Josiah turned wide, dazed eyes on her, blinking rapidly in order to see her through the encroaching fog. “No,” he said. “It is good. I am pleased.”
“Are you afraid of being chosen for the King’s school?” Josiah’s father asked, also resuming his seat. “I wouldn’t worry. Very few of those gifted in Water or Earth are chosen under King Hevikaos’s reign. Most likely, you will remain here, among your family and friends.”
His father’s use of the plural word “friends,” when Eliakim knew full well that Josiah had only one friend, snapped Josiah awake enough to try and explain himself.
“The Mage—Kedem—he—it—” Josiah sucked in a sharp breath. The echo of Mage Kedem’s image still blazed in his vision. “I have never seen anything like it before. I did not know it was possible—”
Josiah’s parents stiffened on either side of him.
“You’re talking about the halos,” Eliakim stated.
“Yes,” Josiah said.
Since a very young age, Josiah had seen radiating lines of light coming off of the skin of the people around him. These lights varied in brightness. Josiah had found that those with the greatest light, like his mother and Nitza, were his favorite to spend time with, while those with less light rarely saw him as being worth their time.
This unusual ability was known only to his parents, who matched it to a line spoken in Josiah’s birth-given Prophecy: that Josiah would “view intentions cast without a cry.” To Josiah’s knowledge, no one else could or had ever been able to see these halos. At his parents’ instruction, he had never discussed it outside his house.
Josiah saw the wisdom in this. After all, he was already enough of an outcast. He didn’t need it known that he also possessed a strange power with no precedent.
“I don’t understand,” Josiah said, his voice cracking yet again. “It was as though—not light, but pure darkness radiated from him. It was like a cloud of shadow over his head. Could he really have such ill will towards me? I have never seen that kind of a halo, not even with Leetov, and Leetov hates me!”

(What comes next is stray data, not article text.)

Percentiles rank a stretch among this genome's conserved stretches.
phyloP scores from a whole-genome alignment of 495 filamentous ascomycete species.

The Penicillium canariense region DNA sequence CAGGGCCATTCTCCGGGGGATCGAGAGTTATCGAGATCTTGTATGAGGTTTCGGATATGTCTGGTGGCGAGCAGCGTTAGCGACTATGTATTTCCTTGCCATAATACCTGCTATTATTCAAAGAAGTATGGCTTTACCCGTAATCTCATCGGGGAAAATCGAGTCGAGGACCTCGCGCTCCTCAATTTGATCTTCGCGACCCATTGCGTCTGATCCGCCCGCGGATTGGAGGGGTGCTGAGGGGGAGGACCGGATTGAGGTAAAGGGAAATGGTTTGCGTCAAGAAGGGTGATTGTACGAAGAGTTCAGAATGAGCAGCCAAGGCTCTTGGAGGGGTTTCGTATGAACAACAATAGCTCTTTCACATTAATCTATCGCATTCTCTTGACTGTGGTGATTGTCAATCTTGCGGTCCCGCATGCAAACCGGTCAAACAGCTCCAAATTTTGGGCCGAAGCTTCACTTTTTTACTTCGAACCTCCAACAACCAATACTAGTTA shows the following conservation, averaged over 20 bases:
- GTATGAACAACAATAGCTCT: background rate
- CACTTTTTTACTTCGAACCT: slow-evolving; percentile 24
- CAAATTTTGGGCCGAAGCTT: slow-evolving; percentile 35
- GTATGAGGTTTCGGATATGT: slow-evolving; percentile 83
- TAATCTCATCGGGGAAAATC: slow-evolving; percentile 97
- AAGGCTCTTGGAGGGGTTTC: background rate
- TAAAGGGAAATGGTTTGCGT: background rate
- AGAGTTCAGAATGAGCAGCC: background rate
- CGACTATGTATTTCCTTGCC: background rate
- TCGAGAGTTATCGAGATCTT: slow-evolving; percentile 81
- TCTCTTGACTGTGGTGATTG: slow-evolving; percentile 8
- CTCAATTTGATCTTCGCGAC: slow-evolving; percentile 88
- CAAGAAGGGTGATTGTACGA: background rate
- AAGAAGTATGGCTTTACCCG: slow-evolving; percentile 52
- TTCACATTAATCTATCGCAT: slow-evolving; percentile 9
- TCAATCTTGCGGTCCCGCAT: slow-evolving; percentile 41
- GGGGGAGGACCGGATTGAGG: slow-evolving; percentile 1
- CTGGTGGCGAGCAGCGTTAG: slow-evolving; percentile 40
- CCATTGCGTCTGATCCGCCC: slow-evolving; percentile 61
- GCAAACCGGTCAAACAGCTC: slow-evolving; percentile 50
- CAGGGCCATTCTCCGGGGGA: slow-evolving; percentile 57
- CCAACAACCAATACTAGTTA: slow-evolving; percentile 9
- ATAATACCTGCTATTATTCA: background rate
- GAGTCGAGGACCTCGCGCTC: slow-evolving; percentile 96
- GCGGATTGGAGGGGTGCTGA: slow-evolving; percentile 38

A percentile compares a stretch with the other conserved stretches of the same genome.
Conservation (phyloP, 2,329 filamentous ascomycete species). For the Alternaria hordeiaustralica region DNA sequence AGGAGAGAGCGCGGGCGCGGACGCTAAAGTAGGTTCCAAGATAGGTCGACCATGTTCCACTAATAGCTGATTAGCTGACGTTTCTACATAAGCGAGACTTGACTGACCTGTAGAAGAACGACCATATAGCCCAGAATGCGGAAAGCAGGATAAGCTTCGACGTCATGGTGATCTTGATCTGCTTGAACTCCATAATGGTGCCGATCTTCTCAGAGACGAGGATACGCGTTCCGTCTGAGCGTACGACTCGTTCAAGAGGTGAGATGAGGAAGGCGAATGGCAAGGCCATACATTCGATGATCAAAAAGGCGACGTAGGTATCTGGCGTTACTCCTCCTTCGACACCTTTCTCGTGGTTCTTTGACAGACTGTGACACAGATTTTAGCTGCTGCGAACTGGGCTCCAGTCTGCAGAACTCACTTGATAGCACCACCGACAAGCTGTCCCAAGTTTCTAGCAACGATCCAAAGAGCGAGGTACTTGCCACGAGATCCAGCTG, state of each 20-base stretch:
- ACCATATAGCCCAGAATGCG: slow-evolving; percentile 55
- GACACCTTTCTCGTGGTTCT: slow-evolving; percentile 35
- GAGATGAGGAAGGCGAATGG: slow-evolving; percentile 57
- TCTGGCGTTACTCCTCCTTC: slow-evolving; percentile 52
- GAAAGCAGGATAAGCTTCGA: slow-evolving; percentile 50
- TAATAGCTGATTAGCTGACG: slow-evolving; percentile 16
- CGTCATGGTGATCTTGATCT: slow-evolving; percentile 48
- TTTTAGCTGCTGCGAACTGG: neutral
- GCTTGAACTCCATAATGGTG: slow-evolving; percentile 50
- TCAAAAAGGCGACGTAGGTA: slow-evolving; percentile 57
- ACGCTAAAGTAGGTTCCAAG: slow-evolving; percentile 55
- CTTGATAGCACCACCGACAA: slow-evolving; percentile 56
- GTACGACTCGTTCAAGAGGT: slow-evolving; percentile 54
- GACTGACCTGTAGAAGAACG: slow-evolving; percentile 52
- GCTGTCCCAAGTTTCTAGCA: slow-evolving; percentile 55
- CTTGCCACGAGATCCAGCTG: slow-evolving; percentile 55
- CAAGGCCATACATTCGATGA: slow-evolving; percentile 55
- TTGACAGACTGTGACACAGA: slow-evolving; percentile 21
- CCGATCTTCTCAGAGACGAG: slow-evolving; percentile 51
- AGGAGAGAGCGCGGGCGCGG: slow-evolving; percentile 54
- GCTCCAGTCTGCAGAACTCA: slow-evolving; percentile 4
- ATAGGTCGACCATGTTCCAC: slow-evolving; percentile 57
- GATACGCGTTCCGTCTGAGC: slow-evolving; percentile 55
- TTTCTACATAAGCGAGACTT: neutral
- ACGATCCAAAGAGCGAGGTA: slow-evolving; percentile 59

Josiah’s parents exchanged meaningful looks, and then Josiah’s father rose to his feet. His hands slammed down on the table in front of Josiah, making Josiah jump. The older man leaned in so that they were face to face.
“Listen to me, Josiah,” Eliakim said, his dark eyes more serious than Josiah had ever seen in his life. “You are never to speak of this again. Don’t even think of it. It will do you no good to dwell on what you have seen.”
“Never again.” Eliakim’s voice rose, and Josiah cringed. “I don’t care how unusual or frightening the sight was to you. You must forget it!”
Then he turned and left the room.
“I—” Josiah turned to his mother, who sighed as their gazes met. Not only did Josiah have streaks of his mother’s auburn hair mixed among the darker tufts, but also the same lighter hazel eyes. His skin was slightly less brown than that of his peers due to the Northern blood that ran through his veins. Looking at each other, Josiah and his mother could see the echoes of a heritage that had been left behind, miles away.
But even the North belonged to King Hevikaos.
“Your father’s right, Josiah.” A slight crease appeared between Orianthe’s eyebrows. “The King would not tolerate you speaking ill of his Mage. For your own safety, you must forget what occurred.”
“But I don’t understand,” Josiah said.
Orianthe shook her head. “It doesn’t matter. You will never see him again.”
Slowly, Josiah nodded, and Orianthe smiled.
What do you think? Let me know, and I'll be back again next Tuesday.